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Next: The Electromagnetic Spectrum Up: Electromagnetic Waves Previous: Electromagnetic Waves


The case shown in Fig. 14.7 is linearly polarized, which means simply that the $\Vec{E}$ and $\Vec{B}$ fields are in specific fixed directions. Of course, the directions of $\Vec{E}$ and $\Vec{B}$ could be interchanged, giving the "opposite" polarization. Polaroid sunglasses transmit the light waves with $\Vec{E}$ vertical (which are not reflected efficiently off horizontal surfaces) and absorb the light waves with $\Vec{E}$ horizontal (which are), thus reducing "glare" (reflected light from horizontal surfaces) without blocking out all light.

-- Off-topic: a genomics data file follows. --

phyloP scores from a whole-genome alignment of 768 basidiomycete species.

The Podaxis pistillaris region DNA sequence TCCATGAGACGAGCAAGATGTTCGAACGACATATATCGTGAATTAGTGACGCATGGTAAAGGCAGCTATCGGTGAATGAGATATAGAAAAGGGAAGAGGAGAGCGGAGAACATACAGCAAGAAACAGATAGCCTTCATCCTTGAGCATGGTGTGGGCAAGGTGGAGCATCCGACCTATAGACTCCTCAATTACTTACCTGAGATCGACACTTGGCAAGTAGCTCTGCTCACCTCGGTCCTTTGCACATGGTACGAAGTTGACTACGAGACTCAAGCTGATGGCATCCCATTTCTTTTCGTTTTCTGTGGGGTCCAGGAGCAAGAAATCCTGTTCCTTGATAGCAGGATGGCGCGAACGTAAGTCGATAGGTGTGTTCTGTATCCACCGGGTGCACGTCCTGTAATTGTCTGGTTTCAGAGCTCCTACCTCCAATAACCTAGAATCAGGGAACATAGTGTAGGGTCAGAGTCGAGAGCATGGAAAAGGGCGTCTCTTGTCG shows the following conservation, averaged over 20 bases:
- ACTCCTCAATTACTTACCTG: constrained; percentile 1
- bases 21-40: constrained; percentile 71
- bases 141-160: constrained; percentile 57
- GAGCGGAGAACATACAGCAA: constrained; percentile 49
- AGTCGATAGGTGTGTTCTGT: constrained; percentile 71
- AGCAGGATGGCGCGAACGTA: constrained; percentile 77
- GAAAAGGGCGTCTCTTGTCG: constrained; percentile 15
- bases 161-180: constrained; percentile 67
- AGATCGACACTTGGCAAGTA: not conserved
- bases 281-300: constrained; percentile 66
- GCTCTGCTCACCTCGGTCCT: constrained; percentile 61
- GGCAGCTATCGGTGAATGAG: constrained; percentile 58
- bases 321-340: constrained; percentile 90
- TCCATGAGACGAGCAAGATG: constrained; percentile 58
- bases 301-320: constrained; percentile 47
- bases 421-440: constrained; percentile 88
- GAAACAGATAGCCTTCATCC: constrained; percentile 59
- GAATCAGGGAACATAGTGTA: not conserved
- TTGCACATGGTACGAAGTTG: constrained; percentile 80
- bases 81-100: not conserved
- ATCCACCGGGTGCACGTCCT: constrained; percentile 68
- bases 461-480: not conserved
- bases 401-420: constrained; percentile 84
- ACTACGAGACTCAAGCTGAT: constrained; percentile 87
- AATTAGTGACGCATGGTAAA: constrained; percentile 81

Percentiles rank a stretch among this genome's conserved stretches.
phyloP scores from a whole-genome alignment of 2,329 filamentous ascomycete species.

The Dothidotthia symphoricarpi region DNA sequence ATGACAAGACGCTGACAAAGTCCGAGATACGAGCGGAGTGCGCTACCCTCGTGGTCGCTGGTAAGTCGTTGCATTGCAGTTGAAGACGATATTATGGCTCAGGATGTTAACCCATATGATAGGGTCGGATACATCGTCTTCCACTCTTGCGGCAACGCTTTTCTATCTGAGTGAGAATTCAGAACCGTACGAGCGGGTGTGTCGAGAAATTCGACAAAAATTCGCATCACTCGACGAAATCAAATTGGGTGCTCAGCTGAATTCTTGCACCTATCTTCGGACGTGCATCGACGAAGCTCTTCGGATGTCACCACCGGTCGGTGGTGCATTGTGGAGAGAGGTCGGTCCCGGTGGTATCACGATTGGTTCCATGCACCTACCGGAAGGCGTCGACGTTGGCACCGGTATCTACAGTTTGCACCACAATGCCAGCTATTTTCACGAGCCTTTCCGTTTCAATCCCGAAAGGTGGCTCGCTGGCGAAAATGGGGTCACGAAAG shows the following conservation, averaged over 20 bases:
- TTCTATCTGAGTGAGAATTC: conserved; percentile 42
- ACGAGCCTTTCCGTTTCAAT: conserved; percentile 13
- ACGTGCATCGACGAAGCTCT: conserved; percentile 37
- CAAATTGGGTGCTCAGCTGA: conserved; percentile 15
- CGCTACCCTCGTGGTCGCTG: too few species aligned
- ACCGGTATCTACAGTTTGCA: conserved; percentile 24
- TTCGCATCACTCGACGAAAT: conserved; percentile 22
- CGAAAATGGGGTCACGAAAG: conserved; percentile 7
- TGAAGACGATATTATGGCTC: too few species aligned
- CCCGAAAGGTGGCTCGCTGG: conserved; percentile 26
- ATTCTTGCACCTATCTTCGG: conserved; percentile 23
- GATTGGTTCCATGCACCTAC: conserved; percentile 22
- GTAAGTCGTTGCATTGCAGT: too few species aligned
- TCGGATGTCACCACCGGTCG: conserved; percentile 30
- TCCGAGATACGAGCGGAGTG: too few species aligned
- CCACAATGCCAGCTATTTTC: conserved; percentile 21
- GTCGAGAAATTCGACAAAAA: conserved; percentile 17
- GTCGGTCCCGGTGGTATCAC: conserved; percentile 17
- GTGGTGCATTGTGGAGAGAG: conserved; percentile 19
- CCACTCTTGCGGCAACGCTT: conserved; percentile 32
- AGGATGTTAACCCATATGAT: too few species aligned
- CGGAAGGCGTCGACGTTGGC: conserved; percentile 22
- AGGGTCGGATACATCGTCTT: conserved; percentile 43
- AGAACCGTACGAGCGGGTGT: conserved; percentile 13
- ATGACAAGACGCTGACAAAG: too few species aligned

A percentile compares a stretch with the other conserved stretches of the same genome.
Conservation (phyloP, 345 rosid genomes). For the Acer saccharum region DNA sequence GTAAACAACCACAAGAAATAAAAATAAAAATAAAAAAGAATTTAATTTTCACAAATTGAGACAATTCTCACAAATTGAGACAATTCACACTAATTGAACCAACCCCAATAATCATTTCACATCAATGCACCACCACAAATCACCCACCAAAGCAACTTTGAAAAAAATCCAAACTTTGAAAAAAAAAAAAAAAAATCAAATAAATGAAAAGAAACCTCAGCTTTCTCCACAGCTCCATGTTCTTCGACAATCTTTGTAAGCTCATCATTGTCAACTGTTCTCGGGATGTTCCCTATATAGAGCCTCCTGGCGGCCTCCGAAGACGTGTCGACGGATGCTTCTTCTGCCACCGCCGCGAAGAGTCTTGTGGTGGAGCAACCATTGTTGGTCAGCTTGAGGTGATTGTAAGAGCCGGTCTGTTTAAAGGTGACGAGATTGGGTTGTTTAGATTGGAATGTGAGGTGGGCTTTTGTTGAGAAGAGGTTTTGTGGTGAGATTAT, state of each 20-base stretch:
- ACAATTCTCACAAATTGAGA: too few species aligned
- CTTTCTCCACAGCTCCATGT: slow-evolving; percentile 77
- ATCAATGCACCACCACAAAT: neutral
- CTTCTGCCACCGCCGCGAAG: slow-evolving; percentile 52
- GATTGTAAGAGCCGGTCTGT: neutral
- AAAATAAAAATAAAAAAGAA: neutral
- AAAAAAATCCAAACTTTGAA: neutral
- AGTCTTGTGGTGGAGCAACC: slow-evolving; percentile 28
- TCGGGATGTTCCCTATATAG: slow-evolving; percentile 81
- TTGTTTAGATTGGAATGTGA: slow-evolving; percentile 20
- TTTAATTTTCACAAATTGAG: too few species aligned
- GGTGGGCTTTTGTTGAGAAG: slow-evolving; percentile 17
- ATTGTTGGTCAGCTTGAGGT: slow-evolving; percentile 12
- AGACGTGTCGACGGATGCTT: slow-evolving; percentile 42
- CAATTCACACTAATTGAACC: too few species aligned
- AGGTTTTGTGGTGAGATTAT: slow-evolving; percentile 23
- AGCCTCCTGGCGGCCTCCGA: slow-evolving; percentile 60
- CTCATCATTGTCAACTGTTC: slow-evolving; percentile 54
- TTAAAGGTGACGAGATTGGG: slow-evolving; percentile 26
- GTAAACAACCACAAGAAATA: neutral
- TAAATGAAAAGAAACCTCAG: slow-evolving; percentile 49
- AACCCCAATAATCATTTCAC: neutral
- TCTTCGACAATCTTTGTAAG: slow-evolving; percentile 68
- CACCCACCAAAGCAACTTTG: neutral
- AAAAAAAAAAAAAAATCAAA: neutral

There is another possibility, namely that the two linear polarizations be superimposed so that both the $\Vec{E}$ and $\Vec{B}$ vectors rotate around the direction of propagation $\Hat{k}$, remaining always perpendicular to $\Hat{k}$ and to each other. This is known as circular polarization. It too comes in two versions, right circular polarization and left circular polarization, referring to the hand whose fingers curl in the direction of the rotation if the thumb points along $\Hat{k}$.

Jess H. Brewer - Last modified: Sun Nov 15 18:07:07 PST 2015